Want to motivate others? Start by learning how to motivate yourself. That’s the message that best-selling author Susan Fowler highlights in a recent article for Ignite!
In Fowler’s experience, you have to understand your own reasons for performing at a high level before you can help others do the same. Without that understanding, most managers attempting to “motivate” others will resort to imposed or extrinsic techniques that may only make the matter worse—for example, a “carrot” approach which dangles incentives in front of people in exchange for desired behaviors—or a “stick” approach which applies sanctions and negative consequences for undesired behaviors.
A new understanding on what motivates people
Fowler maintains that the reason for our dependence on external rewards to motivate people, especially in the workplace, is not just because they were easy and the “fast food” of motivation, but because we didn’t have alternatives—we didn’t know what truly motivates people.
That’s been changing rapidly the past couple of years as research about intrinsic motivators have begun to make their way into the work environment.
Building on the pioneering work of Edward Deci and Richard Ryan, researchers and practitioners have begun exploring the powerful impact that intrinsic motivators such as Autonomy (being in control of one’s own life), Relatedness (to interact, be connected to, and experience caring for others) and Competence (experience mastery) can have.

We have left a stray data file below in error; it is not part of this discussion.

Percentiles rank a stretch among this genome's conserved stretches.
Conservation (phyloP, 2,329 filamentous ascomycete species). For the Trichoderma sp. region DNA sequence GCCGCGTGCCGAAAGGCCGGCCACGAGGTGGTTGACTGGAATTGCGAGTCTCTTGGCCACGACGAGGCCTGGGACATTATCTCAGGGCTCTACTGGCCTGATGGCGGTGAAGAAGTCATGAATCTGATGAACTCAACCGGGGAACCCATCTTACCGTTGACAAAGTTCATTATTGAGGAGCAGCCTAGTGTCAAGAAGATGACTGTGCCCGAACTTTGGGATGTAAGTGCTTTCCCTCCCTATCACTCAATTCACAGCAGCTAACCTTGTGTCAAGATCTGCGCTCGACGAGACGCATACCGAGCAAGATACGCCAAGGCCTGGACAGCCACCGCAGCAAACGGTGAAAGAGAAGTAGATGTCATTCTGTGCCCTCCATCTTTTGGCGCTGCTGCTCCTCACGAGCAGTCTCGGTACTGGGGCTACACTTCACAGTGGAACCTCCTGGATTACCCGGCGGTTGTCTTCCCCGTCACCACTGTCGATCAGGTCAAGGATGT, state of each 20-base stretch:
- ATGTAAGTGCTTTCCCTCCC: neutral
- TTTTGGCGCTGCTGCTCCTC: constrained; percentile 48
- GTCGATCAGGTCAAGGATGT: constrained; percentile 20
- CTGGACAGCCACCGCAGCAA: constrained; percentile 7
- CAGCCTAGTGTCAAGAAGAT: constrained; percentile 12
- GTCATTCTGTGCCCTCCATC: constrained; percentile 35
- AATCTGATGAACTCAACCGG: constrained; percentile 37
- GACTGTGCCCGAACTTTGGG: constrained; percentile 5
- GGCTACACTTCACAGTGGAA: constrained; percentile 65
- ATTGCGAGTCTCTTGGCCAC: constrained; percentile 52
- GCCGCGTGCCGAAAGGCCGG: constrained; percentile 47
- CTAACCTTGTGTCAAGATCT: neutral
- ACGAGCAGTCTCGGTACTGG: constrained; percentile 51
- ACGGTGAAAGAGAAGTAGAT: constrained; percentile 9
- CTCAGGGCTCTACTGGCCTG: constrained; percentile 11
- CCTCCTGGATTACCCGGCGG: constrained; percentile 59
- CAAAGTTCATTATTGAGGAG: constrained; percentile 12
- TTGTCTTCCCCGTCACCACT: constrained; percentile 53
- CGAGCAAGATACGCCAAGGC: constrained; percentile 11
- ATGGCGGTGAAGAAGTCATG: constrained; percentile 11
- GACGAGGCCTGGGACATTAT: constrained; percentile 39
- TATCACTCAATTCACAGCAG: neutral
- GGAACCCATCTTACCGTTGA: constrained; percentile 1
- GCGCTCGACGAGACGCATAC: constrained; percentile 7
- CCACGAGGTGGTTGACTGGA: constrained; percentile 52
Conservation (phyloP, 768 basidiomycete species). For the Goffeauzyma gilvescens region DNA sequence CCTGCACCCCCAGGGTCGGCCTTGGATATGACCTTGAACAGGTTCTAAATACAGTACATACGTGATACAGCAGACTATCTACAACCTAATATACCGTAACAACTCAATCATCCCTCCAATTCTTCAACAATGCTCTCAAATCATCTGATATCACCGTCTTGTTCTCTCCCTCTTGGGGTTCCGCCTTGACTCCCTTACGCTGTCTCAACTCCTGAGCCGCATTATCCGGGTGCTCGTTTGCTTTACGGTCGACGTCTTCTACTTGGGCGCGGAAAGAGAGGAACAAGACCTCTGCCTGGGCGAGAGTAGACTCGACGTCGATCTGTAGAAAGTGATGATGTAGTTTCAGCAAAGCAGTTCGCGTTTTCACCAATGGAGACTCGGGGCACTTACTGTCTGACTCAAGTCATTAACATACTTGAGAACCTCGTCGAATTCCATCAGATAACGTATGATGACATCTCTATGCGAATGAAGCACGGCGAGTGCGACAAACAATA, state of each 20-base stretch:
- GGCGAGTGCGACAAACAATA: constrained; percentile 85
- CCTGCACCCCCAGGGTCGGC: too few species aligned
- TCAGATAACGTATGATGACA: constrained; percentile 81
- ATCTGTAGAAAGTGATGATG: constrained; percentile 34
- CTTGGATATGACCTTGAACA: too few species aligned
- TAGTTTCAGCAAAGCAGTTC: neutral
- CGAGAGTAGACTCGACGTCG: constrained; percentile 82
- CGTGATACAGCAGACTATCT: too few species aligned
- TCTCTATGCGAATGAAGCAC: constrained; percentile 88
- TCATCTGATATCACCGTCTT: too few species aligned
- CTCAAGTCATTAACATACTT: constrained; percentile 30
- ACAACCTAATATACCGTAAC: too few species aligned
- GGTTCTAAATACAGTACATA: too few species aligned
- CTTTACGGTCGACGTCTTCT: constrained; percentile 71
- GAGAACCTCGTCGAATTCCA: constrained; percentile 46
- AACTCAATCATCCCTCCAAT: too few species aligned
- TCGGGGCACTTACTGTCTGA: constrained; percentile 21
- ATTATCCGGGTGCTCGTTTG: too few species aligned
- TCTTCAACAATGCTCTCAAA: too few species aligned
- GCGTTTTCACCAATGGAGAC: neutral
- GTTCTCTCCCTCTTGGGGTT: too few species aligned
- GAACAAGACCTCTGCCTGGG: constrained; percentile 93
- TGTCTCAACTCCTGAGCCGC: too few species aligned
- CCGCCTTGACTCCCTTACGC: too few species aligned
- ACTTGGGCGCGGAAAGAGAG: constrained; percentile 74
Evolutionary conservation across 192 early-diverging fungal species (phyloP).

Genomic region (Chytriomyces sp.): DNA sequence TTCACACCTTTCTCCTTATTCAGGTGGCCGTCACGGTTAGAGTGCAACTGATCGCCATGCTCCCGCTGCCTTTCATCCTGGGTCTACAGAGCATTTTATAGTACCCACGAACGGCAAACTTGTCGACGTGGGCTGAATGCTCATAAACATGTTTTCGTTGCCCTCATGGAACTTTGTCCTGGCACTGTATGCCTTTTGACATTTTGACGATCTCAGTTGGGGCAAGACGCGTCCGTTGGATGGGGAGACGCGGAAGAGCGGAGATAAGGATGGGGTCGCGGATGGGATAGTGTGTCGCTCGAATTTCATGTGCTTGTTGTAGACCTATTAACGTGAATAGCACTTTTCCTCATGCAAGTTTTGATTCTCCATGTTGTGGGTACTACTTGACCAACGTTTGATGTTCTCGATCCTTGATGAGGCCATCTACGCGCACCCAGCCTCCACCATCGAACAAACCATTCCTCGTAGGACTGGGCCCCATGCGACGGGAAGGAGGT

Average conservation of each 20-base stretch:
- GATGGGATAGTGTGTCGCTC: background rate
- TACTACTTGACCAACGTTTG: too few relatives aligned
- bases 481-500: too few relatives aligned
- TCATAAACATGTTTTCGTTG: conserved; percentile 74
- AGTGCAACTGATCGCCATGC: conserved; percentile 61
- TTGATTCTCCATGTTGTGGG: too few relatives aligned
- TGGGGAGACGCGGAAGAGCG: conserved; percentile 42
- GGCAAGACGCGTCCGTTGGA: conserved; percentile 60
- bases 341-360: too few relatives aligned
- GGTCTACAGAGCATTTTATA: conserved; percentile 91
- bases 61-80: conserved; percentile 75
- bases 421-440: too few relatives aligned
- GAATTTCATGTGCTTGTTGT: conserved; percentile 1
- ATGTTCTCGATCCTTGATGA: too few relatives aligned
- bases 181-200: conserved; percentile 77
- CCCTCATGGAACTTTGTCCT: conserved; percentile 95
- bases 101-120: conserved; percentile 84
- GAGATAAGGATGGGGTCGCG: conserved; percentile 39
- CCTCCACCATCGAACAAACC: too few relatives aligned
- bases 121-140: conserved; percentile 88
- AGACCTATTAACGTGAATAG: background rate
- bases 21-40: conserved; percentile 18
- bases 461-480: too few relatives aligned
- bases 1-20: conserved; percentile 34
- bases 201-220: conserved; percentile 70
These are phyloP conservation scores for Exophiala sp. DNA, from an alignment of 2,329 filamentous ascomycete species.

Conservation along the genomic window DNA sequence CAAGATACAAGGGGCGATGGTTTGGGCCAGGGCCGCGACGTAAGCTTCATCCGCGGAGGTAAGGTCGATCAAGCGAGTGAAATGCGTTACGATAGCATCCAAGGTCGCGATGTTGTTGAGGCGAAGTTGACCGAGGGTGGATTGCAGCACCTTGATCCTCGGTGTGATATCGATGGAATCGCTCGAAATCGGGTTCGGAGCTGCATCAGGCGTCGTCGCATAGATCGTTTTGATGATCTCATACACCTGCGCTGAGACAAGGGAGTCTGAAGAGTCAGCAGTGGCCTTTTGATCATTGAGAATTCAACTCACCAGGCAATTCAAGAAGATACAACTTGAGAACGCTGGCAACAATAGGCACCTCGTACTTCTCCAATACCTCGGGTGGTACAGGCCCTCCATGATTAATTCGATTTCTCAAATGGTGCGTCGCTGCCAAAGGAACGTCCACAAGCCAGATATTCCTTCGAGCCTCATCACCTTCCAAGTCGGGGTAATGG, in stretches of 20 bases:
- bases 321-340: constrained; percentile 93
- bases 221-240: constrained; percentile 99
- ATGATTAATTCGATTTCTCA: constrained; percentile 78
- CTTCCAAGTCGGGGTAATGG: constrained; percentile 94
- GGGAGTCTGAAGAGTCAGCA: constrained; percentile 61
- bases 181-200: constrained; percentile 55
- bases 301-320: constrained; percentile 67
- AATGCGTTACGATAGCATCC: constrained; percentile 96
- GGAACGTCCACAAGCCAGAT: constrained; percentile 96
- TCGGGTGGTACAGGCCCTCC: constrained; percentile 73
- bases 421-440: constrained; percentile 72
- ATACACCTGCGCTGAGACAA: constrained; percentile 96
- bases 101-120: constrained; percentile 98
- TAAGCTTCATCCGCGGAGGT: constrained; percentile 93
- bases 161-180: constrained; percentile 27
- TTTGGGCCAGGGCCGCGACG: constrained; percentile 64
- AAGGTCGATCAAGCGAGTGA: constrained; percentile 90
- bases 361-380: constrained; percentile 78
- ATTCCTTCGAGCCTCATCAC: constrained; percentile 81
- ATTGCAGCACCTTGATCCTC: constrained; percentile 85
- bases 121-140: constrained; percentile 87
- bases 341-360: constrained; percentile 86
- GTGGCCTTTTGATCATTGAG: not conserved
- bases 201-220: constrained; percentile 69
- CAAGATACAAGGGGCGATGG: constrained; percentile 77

For example, researchers at The Ken Blanchard Companies have established that employee perceptions of increased Autonomy, Relatedness, and Competence are positively correlated to intentions to stay with an organization, endorse the organization as a good place to work, and apply discretionary effort in service of the organization’s goals.
As Fowler explains, “The latest science of motivation gives us an entire spectrum of options beyond the carrot and stick. People want or need money and rewards, but when they believe that is what motivates them, they are missing out on much more effective and satisfying motivational experiences.”
How are you motivated?
Wondering how you can apply this latest research into your own work life? Here are three area to explore:
- What’s your motivation? What’s driving your performance on key work goals and tasks—is it in pursuit of rewards, avoidance of punishment, or something more meaningful and personal to you?
- How are your needs for Autonomy, Relatedness, and Competence currently being met? Are you growing and developing skills? Do you get a chance to work together in community with others toward a shared goal?
- What can you do to create a more satisfying work environment for yourself and others? What small step can you take this week to start moving things in the right direction?
Work can—and should be—a motivating experience. Sometimes we forget, or become resigned to, a transactional relationship. It doesn’t have to be that way. Re-examine your beliefs, reframe your experience and rediscover your passion. Break out of carrot and stick thinking. Consider the impact that increased Autonomy, Relatedness, and Competency can have on your life.
PS: You can learn more about Susan Fowler’s approach to motivation in the article Motivation As a Skill. Also be sure to check out a free webinar that Susan is conducting on October 3, A Closer Look at the New Science of Motivation. It’s a free event courtesy of Cisco WebEx and The Ken Blanchard Companies.